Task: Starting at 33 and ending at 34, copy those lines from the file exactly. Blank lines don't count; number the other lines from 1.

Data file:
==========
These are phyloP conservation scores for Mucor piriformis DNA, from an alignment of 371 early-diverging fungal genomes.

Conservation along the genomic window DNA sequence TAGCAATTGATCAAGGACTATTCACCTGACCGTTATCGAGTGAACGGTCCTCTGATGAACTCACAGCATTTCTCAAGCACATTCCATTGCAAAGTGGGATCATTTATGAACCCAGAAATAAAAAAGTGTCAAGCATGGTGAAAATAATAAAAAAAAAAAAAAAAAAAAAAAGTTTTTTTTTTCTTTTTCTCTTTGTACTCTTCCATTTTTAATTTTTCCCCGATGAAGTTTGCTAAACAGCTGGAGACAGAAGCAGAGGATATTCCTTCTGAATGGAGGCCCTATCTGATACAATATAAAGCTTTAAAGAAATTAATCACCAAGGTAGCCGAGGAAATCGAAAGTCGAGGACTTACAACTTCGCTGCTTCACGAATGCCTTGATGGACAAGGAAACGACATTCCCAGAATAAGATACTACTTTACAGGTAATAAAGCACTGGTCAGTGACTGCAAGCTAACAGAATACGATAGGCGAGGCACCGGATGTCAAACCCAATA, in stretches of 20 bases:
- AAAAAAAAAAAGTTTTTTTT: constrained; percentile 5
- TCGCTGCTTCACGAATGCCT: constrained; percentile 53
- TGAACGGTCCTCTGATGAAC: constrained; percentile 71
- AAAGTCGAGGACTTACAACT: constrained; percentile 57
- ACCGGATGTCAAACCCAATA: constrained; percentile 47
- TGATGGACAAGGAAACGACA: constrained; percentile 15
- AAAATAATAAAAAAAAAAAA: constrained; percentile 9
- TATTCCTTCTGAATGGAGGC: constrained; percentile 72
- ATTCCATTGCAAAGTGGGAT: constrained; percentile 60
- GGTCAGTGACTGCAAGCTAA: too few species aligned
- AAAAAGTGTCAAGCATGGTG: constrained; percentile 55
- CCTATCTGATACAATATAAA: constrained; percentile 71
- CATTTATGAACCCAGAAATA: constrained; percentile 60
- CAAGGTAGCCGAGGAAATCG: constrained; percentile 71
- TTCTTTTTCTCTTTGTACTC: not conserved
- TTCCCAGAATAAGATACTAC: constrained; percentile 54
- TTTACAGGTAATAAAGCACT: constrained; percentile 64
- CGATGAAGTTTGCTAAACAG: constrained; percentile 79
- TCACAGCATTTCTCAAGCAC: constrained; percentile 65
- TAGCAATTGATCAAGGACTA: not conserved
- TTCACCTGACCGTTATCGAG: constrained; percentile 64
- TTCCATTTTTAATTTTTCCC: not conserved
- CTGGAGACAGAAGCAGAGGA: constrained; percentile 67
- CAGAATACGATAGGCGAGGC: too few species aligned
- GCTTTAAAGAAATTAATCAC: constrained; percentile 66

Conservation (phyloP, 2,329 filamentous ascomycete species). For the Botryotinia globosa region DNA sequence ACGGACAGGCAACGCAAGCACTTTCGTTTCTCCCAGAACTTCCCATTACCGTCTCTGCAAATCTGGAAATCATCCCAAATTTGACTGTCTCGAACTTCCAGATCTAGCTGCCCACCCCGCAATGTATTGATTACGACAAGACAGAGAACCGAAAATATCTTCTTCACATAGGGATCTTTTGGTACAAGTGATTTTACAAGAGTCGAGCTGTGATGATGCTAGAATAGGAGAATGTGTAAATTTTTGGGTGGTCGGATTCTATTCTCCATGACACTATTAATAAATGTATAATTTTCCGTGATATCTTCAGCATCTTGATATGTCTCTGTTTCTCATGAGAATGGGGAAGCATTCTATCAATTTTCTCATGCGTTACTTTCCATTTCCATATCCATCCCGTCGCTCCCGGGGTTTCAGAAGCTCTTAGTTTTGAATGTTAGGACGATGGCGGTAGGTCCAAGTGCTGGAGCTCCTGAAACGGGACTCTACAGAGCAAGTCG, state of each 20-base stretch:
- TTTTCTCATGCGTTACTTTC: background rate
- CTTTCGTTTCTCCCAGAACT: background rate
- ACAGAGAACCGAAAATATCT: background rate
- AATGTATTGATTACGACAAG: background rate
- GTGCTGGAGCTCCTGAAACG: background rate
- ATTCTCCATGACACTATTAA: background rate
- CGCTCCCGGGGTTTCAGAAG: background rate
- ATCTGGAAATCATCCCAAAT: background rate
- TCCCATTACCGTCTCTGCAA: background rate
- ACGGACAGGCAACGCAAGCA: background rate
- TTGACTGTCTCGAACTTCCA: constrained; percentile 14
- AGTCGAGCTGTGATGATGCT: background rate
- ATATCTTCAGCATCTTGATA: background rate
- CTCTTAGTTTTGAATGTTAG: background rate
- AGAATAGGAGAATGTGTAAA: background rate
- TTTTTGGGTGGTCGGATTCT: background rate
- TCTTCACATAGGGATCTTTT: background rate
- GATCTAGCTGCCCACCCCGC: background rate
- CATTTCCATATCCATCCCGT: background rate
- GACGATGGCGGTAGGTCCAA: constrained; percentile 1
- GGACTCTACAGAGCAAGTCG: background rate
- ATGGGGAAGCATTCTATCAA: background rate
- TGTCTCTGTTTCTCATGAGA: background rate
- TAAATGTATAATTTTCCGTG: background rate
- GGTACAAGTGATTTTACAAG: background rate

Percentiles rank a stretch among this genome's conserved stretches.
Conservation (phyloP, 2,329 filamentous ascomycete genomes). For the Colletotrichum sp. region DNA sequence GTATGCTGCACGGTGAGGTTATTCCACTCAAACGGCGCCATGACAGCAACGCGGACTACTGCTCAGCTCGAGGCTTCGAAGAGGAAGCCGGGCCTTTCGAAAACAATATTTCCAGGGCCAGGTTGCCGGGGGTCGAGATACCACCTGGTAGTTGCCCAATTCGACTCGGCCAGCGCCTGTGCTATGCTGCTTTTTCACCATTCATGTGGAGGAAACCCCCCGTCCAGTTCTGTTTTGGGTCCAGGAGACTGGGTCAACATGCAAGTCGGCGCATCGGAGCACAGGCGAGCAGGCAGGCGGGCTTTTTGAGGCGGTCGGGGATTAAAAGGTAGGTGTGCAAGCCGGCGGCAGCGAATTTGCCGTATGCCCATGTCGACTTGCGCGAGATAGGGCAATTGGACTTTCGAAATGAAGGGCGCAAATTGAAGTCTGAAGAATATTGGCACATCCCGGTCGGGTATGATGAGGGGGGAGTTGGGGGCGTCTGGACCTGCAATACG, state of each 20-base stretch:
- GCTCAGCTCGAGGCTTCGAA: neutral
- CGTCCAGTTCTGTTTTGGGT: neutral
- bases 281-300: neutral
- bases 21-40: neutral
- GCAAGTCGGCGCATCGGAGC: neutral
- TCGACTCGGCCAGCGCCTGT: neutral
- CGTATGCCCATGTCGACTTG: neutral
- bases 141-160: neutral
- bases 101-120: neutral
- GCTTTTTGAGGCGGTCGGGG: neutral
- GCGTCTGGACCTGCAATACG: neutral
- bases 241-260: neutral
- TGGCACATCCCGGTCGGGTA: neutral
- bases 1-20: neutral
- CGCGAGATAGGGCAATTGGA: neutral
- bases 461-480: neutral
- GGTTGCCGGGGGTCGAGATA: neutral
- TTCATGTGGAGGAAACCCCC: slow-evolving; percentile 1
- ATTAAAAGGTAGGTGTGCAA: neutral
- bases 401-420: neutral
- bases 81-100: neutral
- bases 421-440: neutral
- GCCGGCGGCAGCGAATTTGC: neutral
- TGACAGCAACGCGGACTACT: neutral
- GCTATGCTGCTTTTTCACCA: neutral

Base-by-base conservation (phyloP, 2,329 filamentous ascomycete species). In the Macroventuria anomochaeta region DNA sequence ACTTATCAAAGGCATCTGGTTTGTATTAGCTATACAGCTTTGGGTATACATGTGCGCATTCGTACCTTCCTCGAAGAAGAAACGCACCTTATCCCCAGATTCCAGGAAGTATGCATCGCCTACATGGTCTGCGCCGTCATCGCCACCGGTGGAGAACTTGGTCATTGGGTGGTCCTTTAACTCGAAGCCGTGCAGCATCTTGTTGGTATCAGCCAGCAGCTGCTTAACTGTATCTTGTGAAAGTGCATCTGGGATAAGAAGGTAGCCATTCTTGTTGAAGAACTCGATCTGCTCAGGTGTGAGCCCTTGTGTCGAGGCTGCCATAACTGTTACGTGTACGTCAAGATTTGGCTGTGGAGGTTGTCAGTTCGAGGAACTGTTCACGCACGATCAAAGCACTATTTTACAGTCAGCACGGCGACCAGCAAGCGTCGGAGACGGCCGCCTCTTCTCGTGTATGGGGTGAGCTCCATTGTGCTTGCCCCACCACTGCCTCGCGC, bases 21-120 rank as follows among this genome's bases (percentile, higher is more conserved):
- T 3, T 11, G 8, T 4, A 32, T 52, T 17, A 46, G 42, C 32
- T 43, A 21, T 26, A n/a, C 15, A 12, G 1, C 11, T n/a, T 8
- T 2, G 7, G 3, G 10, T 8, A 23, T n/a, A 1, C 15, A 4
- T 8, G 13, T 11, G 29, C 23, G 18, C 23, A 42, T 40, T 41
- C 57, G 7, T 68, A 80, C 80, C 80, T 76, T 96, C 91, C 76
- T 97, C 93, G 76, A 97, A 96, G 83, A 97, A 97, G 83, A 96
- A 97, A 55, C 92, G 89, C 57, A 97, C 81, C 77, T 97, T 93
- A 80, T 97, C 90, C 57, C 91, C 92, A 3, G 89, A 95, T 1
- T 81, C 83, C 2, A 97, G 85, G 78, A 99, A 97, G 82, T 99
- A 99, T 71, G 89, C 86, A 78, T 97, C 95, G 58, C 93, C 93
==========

- GTGCTGGAGCTCCTGAAACG: background rate
- ATTCTCCATGACACTATTAA: background rate